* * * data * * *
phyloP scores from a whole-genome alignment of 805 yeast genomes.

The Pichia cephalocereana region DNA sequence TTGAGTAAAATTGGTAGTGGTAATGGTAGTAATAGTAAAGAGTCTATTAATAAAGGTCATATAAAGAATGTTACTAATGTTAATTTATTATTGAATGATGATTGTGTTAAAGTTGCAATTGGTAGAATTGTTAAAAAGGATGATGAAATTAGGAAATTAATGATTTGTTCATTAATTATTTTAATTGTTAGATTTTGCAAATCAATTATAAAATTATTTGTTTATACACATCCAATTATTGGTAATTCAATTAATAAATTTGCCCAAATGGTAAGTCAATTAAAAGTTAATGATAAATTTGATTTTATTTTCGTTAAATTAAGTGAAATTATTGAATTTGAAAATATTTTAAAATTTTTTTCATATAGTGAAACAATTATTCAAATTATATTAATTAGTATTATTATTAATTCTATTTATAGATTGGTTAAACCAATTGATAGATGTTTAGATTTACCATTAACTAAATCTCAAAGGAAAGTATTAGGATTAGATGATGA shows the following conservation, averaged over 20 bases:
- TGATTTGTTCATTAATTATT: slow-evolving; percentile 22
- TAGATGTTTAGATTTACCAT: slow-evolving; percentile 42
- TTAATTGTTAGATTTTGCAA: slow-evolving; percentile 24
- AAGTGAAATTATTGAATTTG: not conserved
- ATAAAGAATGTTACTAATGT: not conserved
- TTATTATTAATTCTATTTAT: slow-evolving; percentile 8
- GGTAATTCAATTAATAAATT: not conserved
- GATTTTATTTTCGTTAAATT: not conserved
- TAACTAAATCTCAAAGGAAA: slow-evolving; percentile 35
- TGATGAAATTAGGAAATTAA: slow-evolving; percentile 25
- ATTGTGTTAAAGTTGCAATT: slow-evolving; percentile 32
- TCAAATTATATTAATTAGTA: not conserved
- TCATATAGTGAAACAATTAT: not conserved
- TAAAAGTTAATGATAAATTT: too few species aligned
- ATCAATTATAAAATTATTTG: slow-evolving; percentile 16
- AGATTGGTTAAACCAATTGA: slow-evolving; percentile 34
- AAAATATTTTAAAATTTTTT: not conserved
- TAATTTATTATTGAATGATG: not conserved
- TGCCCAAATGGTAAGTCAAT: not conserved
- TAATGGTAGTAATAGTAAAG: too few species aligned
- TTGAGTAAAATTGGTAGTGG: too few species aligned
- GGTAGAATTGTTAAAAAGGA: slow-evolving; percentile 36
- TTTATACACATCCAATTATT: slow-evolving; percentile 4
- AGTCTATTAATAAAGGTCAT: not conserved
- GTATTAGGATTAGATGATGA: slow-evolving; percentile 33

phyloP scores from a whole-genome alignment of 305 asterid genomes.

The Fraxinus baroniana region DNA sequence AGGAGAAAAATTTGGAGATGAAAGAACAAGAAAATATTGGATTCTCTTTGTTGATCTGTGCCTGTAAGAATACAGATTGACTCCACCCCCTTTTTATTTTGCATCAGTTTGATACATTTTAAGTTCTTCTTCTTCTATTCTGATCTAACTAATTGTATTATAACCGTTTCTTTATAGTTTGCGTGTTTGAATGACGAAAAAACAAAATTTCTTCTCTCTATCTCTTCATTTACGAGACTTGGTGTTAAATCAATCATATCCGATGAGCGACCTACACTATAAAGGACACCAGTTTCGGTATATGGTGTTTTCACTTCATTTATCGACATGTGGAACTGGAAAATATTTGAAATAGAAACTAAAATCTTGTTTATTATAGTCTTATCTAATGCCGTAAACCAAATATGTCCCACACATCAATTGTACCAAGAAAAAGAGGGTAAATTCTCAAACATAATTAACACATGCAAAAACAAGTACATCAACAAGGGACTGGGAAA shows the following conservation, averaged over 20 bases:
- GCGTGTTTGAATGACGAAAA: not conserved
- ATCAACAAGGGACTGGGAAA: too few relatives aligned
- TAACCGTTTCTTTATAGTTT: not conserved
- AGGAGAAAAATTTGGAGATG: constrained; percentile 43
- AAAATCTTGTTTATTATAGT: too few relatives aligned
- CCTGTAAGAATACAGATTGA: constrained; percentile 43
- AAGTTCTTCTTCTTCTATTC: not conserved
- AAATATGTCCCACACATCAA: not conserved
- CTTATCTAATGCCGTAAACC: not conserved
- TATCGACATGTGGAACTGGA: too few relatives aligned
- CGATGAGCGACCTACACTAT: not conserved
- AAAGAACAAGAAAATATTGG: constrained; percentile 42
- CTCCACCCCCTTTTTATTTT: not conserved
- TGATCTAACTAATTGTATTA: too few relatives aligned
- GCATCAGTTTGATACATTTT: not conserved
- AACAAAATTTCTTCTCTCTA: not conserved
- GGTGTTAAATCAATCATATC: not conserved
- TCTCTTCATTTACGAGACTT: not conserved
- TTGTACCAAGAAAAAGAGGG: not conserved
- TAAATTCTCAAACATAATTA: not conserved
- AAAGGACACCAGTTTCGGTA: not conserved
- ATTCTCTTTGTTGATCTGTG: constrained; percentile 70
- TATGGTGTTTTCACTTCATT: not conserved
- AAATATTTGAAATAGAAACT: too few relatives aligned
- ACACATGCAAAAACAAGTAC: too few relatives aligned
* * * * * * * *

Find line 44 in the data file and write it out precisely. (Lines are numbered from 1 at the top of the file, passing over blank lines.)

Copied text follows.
- GCATCAGTTTGATACATTTT: not conserved